The Travel Booklist

For the past month and a half I have been traveling through Europe, currently working at the Venice Biennale, Australia Pavilion. So I have had a lot of time on my hands, and have got through a lot of reading material- some good, some trashy and some quite inspirational ( its rare for me to find good books anymore!)
Please feel free to comment with suggestions, as I have 6 more weeks of travel ahead of me….

* Immortality by Milan Kundera
Purchased in Rozelle before leaving at a second hand bookshop on Darling st- the nicest old guy spent ages helping me find the perfect travel book. When I saw this one I knew it was what I would buy (love at first sight?) I’ve read the Unbearable Lightness of Being and I think this is better. An amazing blend of fiction, social insight and philosophy. Almost 2 decades old, but incredibly relevant today.

* Wind in the Shadows by Carlos Ruis Zafon
This book seemed to follow me everywhere, showing up in bookshops before and after I left Sydney. I bought this in the beautiful beach town of Cadaques, Spain and read it on the beach, eventually exchanging it in the English Book Exchange in Amsterdam for not alot of money, given its abundance. A great book, reminded me alot of the James Potter and friends subplot in Harry Potter, this time with a Barca twist. I believe Harry Potter was written first…

* Mr Rosenbloom’s List by Natasha Solomon
I had read reviews of this book while still in Sydney- a novel about the attempts of a Jewish German migrant to fit into post-war English society. Well written and lighthearted. I read this on the way to Berlin, so felt its resonance perhaps more strongly than if read in Australia.

* Heart of Darkness by Joseph Conrad
Oh how I have heard of this book, and now I have read it! I have to confess it was a bit of a let down, but I appreciate the new perspective- a colonial era account of the first Europeans to inhabit Africa. I have previously read Arrow of Gold by Conrad (written 20 years later) and appreciated the style of writing, character development and intense plot- the latter two not a focus of Heart of Darkness.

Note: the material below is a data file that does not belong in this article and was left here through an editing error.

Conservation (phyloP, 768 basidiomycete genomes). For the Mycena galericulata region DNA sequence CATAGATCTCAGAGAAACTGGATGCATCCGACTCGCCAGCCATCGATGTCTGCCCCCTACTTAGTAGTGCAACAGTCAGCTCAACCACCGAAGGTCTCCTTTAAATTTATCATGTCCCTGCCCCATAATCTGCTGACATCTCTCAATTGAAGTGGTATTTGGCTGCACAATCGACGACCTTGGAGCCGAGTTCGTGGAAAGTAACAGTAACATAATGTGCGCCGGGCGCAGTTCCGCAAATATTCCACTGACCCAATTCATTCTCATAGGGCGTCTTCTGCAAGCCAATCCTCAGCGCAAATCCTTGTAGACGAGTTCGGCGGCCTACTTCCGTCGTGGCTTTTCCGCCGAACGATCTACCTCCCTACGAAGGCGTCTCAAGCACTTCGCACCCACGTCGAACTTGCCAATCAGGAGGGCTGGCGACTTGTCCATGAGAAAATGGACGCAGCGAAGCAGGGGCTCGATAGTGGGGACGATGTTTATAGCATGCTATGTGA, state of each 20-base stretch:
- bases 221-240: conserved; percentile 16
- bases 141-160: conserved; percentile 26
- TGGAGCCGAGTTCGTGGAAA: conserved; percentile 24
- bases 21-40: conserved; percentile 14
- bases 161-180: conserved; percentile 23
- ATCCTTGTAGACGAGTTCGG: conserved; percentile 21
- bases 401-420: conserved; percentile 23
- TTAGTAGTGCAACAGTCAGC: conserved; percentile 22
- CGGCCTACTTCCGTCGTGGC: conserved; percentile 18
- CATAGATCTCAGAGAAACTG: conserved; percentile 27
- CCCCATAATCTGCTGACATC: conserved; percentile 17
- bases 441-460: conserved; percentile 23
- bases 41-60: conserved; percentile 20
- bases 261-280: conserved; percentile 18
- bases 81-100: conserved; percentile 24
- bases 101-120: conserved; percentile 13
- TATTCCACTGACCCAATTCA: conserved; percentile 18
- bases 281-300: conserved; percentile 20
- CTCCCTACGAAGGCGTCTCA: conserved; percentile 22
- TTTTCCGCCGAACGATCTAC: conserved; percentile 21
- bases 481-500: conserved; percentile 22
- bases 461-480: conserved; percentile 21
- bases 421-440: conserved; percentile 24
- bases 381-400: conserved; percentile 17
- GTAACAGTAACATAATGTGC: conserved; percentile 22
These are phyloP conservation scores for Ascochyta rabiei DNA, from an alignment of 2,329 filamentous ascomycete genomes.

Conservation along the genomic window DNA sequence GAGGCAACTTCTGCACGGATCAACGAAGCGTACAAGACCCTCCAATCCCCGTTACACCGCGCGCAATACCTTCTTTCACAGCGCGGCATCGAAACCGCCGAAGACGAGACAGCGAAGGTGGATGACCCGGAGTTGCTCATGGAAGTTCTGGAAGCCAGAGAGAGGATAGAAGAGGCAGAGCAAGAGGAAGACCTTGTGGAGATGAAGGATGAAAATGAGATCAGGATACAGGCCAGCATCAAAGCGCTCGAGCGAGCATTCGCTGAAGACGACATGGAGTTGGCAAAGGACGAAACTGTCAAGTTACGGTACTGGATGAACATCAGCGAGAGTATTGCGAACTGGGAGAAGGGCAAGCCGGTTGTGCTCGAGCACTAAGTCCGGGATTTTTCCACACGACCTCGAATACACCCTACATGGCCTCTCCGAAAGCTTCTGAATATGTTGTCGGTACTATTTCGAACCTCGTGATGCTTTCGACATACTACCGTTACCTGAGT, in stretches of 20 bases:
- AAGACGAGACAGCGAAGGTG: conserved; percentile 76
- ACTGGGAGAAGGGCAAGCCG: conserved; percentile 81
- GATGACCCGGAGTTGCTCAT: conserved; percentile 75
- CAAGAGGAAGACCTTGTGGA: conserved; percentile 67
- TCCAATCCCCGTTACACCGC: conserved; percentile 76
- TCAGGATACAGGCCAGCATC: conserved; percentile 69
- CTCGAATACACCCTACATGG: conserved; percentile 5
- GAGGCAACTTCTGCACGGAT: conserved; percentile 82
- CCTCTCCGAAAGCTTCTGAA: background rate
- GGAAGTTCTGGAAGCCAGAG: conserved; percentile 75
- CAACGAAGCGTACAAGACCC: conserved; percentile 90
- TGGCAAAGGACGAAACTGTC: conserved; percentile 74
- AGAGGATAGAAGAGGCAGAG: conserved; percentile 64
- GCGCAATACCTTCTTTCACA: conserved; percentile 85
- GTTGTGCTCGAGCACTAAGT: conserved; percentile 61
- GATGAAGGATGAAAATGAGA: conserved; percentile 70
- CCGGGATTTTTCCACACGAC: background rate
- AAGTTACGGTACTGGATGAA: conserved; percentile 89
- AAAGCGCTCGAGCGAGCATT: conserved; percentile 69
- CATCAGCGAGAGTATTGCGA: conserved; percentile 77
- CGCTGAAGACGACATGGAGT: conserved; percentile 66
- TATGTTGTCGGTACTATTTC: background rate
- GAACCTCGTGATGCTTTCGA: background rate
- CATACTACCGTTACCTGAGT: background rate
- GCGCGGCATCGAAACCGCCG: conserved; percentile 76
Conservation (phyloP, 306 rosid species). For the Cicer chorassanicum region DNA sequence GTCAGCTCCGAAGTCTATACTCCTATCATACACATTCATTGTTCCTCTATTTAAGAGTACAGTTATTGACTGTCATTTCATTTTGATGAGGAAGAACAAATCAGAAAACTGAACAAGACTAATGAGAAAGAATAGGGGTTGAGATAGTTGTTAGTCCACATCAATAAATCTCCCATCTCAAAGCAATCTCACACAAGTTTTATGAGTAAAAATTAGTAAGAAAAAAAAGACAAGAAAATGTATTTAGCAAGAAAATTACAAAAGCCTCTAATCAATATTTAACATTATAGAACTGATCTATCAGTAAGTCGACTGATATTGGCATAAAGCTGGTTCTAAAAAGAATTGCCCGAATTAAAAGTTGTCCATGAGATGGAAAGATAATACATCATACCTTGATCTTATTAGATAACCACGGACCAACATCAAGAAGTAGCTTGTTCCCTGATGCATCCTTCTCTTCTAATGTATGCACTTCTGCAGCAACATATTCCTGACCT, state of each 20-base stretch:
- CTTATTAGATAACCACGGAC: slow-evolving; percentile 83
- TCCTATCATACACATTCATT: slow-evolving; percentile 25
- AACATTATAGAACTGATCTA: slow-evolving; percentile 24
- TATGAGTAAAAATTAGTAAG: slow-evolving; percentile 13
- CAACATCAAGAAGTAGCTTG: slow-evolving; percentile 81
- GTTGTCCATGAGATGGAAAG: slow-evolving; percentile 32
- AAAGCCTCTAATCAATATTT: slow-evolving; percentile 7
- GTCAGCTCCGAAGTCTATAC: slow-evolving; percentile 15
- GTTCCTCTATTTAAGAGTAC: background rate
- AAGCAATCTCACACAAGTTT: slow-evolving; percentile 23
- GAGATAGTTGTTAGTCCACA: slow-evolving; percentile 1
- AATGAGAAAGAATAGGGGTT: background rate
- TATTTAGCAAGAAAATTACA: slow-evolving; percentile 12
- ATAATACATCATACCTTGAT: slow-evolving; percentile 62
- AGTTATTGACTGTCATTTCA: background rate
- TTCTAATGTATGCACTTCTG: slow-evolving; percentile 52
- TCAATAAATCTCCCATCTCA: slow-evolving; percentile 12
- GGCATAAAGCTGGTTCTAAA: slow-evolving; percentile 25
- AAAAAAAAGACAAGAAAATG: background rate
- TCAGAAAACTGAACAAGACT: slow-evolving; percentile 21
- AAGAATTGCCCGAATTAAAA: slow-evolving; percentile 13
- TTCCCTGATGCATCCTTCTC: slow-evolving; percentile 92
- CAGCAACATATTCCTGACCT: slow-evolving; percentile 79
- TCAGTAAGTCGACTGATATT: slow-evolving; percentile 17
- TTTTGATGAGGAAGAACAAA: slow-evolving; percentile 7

* Golem by Gustav Meyrink
Purchased in Prague, home of the fabled golem. This book provided a great insight into the real Prague, with a gloomy atmosphere and eccentric, original characters (in the true sense of the word ‘characters’) which are missing from modern day Prague. Everyone was plagued by some aspect of their past or present, and religion played an unusual, omnipresent role in this post-shtetl world.

* Between the Assassinations by Aravind Adiga
A collection of short stories which follow the daily lives of inhabitants of the fictional town of Kittur. Provides a humorous, and realistic (?) perspective into the daily lives of the lower class. An interesting read but a not paeticularly rewarding (had to force myself to finish it….)

* Eat Love Pray by Elizabeth Gilbert
A trashy, indulgent book, which inspired me to eat more gelato and search for the perfect pizza in Italy. Still haven’t found it. Almost written as a diary, it was refreshing to read the thoughts of another female solo traveler, especially as I approached Italy.

* The Confederacy of Dunces by John Kennedy Toole
One of the most frustrating, annoying characters I have ever had to read about! Oddly humorous, at times disturbing, Ignatius J. Reilly is an excellently written character who attempts to impose his outdated, egotistical and purely absurd views onto the New Orleans society around him. A cult worth reading.

* The Idiot by Fyodor Dostoevsky
Thankyou ibooks for publishing books online for free (although only older books whose copyright has passed…) The search and dictionary functions of ibooks makes it easy to stay on top of the many complicated names and odd words in this book. But back to the actual book- I am not even halfway through but loving reading this book. With such a slowly unfolding plot, the novel’s value so far lies in the well developed characters and their intense relationships with one another.

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4 Responses to The Travel Booklist

  1. jer says:

    1984 or stephenwolf?

  2. rixbitz says:

    Stephenwolf? Is that a parody of Steppenwolf that I somehow haven’t heard of? Just wondering.

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